Announcing MiniKF 1.4 – A Packaged Kubeflow Distribution

MiniKF 1.4 is here! MiniKF is the fastest way to get the Kubeflow MLOps platform running on either AWS or Google Cloud. Recall that Kubeflow is not a single binary or executable file, but instead a complex platform made up of multiple services where each component has its own list of dependencies. It’s not uncommon for engineers to spend hours or even days setting up their Kubernetes environments, deploying the Kubeflow components, and then performing the necessary QA to make sure it all works together. With MiniKF Arrikto has cut out all the complexity, while also leveling up the capabilities, so you can get to building and serving models in the least amount of time.

In a nutshell, MiniKF is a single user deployment preconfigured with all the Kubeflow components you need to develop and serve your models. MiniKF 1.4:

  • Runs on top of Kubernetes on a single VM
  • Supports AWS and GCP
  • Ships with the latest Kubeflow v1.4 release
  • Comes with the popular Kale and Rok components already pre-configured

If you are looking to deploy on EKS, AKS or GKE, with multi-user support, plus enhanced security and data management capabilities, then we recommend checking out Arrikto’s Enterprise Kubeflow (EKF) distribution.

What’s inside MiniKF 1.4?

To make your Kubeflow experience as fast and easy as possible, MiniKF 1.4 supports or ships with the following preconfigured components, all verified to work together:

  • Kubeflow v1.4
  • Kubernetes v1.19.15
  • Minikube v1.23.2
  • Istio v1.9.6
  • Notebooks v1.4
  • Training Operators v1.3
  • Katib v0.12
  • Kubeflow Pipelines v1.7
  • KFServing v0.6.1
  • Kale – JupyterLab extension
  • Rok v1.4 – data management

Ok, let’s dig into the new capabilities in this release!

Support for PyTorch distributed jobs inside Notebooks

With MiniKF 1.4 you can now easily deploy a PyTorch distributed training job from inside your Notebook using the Kale JupyterLab extension.

You can learn more about how to set up distributed PyTorch training jobs in MiniKF by checking out the “Distributed training on Kubernetes made easy with Kubeflow, Kale, and PyTorch” tutorial.

Create AutoML workflows with the click of a button

With the latest release of MiniKF, you can now create AutoML workflows with the click of a button. The process is simple:

  • Start with a dataset
  • Define a task
  • Discover, train, and optimize a model from inside your notebook

Enhanced dashboard and user interface

In this release you’ll find an enhanced version of Kubeflow’s central dashboard along with the ability to view notebook servers across all namespaces in the Notebooks view.

New Notebook and Pipeline features

Here’s the list of new Notebook and Pipeline specific capabilities available in MiniKF 1.4 that should appeal to data scientists and MLOps engineers:

  • Ability to expose Kubernetes metadata, resources, and specifications in the Kale SDK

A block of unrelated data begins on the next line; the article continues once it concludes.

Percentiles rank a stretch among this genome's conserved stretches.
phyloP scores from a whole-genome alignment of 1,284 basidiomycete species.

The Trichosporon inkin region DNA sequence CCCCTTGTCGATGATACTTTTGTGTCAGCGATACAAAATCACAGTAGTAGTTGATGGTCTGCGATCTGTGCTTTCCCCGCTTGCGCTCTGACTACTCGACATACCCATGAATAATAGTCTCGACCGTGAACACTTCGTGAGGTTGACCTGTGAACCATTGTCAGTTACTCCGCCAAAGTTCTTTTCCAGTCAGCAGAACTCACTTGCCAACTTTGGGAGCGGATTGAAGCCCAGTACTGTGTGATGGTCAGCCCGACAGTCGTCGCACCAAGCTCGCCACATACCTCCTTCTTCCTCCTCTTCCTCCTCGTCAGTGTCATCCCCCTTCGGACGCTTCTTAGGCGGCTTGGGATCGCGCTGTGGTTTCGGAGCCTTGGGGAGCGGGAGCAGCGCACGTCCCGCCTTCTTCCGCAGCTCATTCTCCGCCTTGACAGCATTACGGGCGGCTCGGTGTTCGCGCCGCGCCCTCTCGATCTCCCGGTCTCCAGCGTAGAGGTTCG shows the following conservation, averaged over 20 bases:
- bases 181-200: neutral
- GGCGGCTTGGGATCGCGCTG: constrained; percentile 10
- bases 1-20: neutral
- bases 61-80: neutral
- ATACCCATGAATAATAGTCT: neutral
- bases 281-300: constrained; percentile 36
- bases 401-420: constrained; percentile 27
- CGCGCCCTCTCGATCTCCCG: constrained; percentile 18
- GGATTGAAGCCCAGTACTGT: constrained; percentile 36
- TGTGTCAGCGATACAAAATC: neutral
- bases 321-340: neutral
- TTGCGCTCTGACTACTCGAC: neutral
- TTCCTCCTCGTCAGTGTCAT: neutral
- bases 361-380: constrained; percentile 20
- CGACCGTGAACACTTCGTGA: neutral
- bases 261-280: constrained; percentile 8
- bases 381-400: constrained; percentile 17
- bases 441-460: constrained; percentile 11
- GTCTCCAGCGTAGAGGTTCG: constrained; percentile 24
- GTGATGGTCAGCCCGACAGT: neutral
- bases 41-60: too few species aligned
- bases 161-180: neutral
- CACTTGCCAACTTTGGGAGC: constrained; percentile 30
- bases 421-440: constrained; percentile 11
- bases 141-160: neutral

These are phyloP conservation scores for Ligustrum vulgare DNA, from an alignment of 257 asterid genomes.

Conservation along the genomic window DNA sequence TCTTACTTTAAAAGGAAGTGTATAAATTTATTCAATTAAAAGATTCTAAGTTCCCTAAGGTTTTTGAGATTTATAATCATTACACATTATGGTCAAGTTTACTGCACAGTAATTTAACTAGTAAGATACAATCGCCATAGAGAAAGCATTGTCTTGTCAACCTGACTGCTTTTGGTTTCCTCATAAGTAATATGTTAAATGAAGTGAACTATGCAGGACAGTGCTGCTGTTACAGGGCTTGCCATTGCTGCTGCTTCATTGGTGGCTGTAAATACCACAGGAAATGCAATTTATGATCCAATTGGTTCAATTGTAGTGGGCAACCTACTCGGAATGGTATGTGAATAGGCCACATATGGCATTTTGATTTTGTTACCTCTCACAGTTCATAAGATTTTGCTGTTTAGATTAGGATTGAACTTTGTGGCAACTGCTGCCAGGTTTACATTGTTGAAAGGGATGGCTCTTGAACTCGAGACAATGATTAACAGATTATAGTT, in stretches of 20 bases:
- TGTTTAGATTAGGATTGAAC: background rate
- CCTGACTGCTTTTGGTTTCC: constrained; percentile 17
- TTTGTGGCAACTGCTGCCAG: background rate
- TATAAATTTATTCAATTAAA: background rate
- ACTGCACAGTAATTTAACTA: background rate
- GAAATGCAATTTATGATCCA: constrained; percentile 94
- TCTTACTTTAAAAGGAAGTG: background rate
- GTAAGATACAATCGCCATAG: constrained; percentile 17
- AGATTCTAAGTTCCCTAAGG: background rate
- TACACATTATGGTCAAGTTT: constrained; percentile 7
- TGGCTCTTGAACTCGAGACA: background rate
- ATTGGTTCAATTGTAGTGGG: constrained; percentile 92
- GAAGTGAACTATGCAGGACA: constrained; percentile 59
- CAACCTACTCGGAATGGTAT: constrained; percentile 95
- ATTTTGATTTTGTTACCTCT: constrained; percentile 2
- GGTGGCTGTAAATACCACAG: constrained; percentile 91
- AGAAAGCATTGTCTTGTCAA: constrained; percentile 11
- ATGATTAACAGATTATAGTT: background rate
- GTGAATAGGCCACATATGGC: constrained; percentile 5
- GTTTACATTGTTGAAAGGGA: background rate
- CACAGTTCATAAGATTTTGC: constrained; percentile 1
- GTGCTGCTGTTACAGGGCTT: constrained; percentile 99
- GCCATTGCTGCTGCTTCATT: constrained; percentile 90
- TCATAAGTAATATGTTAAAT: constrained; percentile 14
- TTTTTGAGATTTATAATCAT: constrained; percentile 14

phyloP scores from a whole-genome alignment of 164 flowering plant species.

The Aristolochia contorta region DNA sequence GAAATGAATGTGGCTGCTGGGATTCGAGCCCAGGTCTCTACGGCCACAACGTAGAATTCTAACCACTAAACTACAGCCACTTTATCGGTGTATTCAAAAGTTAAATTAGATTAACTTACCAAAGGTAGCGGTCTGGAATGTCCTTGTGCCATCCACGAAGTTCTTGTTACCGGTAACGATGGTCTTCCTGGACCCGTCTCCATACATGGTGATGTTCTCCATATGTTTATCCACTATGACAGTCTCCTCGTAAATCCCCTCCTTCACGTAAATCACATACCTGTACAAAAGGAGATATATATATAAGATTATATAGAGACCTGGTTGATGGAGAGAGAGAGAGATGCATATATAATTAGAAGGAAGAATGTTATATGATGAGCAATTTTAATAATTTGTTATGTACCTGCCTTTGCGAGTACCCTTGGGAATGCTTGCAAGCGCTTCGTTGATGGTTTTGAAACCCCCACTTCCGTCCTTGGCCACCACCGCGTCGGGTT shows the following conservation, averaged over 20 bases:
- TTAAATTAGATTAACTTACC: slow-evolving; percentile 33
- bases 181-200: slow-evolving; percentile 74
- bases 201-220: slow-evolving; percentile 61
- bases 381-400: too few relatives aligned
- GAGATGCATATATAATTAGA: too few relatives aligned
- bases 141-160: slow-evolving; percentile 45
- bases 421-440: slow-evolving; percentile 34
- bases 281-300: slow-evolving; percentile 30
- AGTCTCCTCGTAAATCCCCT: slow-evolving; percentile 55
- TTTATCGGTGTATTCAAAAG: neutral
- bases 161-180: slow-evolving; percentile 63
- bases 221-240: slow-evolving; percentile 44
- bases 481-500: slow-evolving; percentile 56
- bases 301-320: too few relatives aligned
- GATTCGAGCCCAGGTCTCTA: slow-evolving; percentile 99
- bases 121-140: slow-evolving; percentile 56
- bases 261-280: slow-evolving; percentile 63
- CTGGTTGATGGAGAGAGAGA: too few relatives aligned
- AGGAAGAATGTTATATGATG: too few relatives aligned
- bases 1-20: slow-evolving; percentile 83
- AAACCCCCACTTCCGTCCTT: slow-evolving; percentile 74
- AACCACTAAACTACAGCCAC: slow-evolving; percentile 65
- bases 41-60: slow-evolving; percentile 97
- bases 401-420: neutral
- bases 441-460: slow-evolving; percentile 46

• Set limits, requests, labels, annotations, or use the nodeSelector via the Kale SDK
  • Environment variables can now be set in Kale steps via the Kale SDK
  • The size of the Kale marshal volume can now be configured
  • Kale and existing Docker images can be used to build pipeline steps
  • Kale now supports conditionals with the outputs of the pipeline steps
  • Predictions using an existing KFServing Inference Service via the Kale API can now be made

New data management capabilities

Here are the new data and volume management, as well as snapshotting capabilities in MiniKF 1.4: 

  • You can now mount an existing volume to a notebook server
  • MiniKF now supports ReadWriteMany (RWX) volumes

New monitoring and resource management features

Here’s what’s new in regards to monitoring and resource management:

  • Ability to monitor the last activity of the Notebook servers
  • A configurable way to stop idle Notebook servers automatically
  • An automatic log gathering process

Getting started with Kubeflow via MiniKF

Now that you’ve seen what’s new in MiniKF 1.4, let’s see just how easy it is to get started. Saying it’s easy to install is one thing, showing it in action is another. 

Up and running on AWS

Here are the simple steps you need to perform to get Kubeflow running on AWS via MiniKF.

  • Locate MiniKF in the AWS Marketplace
  • Spin up an m5.2xlarge instance
  • Follow the installation progress by typing “minikf” at the command line
  • Log into the Kubeflow central dashboard

Learn more in the short video below or find detailed installation instructions here.

Up and running on Google Cloud

As with AWS, it’s just as simple to get up and running on Google Cloud.

  • Locate MiniKF in the GCP Marketplace
  • Spin up an n1-standard-8 instance
  • Follow the installation progress by typing “minikf” at the command line
  • Log into the Kubeflow central dashboard

Watch the short video below to learn more or check out the detailed installation instructions here.

Special offer: deploy Kubeflow via MiniKF and Arrikto will cover the hosting costs!

As of this writing, it costs ~$0.51 per hour to run an instance of MiniKF on AWS and ~$0.57 per hour on GCP.

Through March 31, 2022, Arrikto is offering to cover your costs related to hosting a MiniKF deployment by reimbursing you with a $25 Amazon Gift Card. This should be enough to run a MiniKF instance for ~49 hrs on AWS and ~43 hrs on GCP.

Simply install Kubeflow via MiniKF and click on the Gift Card link in your central dashboard.

FREE Kubeflow and MLOps workshop: book yours today

Arrikto is now offering  60 minute virtual Kubeflow workshops for your team on the topic of your choice –everything from introductory, advanced, and use case specific topics. Book your FREE workshop today!

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